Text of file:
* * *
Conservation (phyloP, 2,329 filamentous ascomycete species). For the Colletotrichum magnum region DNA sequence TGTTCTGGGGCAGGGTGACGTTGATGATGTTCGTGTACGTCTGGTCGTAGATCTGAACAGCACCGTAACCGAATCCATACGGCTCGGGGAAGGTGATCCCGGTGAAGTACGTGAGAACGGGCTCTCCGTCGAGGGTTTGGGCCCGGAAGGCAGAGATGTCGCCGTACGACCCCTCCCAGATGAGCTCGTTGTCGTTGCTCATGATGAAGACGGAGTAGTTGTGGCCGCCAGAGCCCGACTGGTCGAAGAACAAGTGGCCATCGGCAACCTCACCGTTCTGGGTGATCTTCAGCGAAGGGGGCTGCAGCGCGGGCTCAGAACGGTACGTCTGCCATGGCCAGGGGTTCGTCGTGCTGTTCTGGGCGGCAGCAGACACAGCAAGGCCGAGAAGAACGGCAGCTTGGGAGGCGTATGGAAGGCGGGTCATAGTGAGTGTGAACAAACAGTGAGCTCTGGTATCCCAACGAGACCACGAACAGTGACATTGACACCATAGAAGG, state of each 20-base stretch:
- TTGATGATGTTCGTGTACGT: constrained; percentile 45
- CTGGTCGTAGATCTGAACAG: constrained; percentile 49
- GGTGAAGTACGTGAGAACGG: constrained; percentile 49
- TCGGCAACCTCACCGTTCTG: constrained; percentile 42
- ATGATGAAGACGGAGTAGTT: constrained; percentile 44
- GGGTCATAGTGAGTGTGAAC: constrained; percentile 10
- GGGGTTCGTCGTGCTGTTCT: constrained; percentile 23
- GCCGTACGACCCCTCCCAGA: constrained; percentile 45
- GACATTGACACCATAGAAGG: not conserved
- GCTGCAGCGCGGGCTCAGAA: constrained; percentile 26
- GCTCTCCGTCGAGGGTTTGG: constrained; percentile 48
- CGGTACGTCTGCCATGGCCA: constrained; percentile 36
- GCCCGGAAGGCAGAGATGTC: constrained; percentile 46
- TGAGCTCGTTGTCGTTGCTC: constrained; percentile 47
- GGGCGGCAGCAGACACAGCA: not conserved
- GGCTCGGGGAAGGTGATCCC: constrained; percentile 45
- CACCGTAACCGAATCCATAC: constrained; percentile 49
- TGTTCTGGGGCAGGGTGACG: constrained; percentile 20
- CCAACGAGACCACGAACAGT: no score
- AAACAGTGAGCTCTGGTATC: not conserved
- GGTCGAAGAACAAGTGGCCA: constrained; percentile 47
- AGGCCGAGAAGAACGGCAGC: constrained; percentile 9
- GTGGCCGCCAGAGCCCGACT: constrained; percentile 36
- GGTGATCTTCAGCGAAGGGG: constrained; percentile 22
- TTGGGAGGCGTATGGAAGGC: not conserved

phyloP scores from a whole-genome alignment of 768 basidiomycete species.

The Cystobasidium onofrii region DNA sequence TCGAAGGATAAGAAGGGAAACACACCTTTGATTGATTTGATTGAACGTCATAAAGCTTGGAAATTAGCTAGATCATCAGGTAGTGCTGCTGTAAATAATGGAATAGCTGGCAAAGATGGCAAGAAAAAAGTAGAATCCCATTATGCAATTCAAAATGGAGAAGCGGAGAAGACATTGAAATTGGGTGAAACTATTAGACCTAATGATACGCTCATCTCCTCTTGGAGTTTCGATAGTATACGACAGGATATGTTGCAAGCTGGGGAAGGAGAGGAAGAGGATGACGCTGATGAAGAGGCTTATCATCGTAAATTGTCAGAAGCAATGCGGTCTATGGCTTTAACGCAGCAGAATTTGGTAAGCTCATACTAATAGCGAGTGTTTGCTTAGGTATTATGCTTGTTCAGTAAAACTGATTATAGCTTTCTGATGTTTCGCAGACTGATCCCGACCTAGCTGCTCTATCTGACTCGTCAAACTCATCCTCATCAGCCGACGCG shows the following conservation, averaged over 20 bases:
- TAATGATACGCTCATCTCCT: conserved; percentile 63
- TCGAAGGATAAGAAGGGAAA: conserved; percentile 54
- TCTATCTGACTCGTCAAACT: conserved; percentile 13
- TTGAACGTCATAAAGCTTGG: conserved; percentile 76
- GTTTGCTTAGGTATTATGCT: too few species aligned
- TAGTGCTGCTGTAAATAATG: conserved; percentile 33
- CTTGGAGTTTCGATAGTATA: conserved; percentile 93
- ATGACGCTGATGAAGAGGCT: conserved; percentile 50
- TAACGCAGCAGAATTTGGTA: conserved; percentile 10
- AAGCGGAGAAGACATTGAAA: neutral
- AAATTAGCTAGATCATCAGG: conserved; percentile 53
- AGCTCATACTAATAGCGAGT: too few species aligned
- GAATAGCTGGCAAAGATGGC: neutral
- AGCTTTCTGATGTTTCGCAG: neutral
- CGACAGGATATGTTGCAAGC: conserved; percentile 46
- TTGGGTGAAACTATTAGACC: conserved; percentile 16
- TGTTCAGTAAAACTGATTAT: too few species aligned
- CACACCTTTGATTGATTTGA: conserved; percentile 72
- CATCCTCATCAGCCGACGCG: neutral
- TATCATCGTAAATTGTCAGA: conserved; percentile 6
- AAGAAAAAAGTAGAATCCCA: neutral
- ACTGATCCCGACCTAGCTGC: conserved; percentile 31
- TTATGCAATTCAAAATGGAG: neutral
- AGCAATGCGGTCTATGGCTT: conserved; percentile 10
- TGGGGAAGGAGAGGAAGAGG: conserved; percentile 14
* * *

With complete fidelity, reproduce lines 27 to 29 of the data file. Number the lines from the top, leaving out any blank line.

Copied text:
phyloP scores from a whole-genome alignment of 768 basidiomycete species.

The Cystobasidium onofrii region DNA sequence TCGAAGGATAAGAAGGGAAACACACCTTTGATTGATTTGATTGAACGTCATAAAGCTTGGAAATTAGCTAGATCATCAGGTAGTGCTGCTGTAAATAATGGAATAGCTGGCAAAGATGGCAAGAAAAAAGTAGAATCCCATTATGCAATTCAAAATGGAGAAGCGGAGAAGACATTGAAATTGGGTGAAACTATTAGACCTAATGATACGCTCATCTCCTCTTGGAGTTTCGATAGTATACGACAGGATATGTTGCAAGCTGGGGAAGGAGAGGAAGAGGATGACGCTGATGAAGAGGCTTATCATCGTAAATTGTCAGAAGCAATGCGGTCTATGGCTTTAACGCAGCAGAATTTGGTAAGCTCATACTAATAGCGAGTGTTTGCTTAGGTATTATGCTTGTTCAGTAAAACTGATTATAGCTTTCTGATGTTTCGCAGACTGATCCCGACCTAGCTGCTCTATCTGACTCGTCAAACTCATCCTCATCAGCCGACGCG shows the following conservation, averaged over 20 bases:
- TAATGATACGCTCATCTCCT: conserved; percentile 63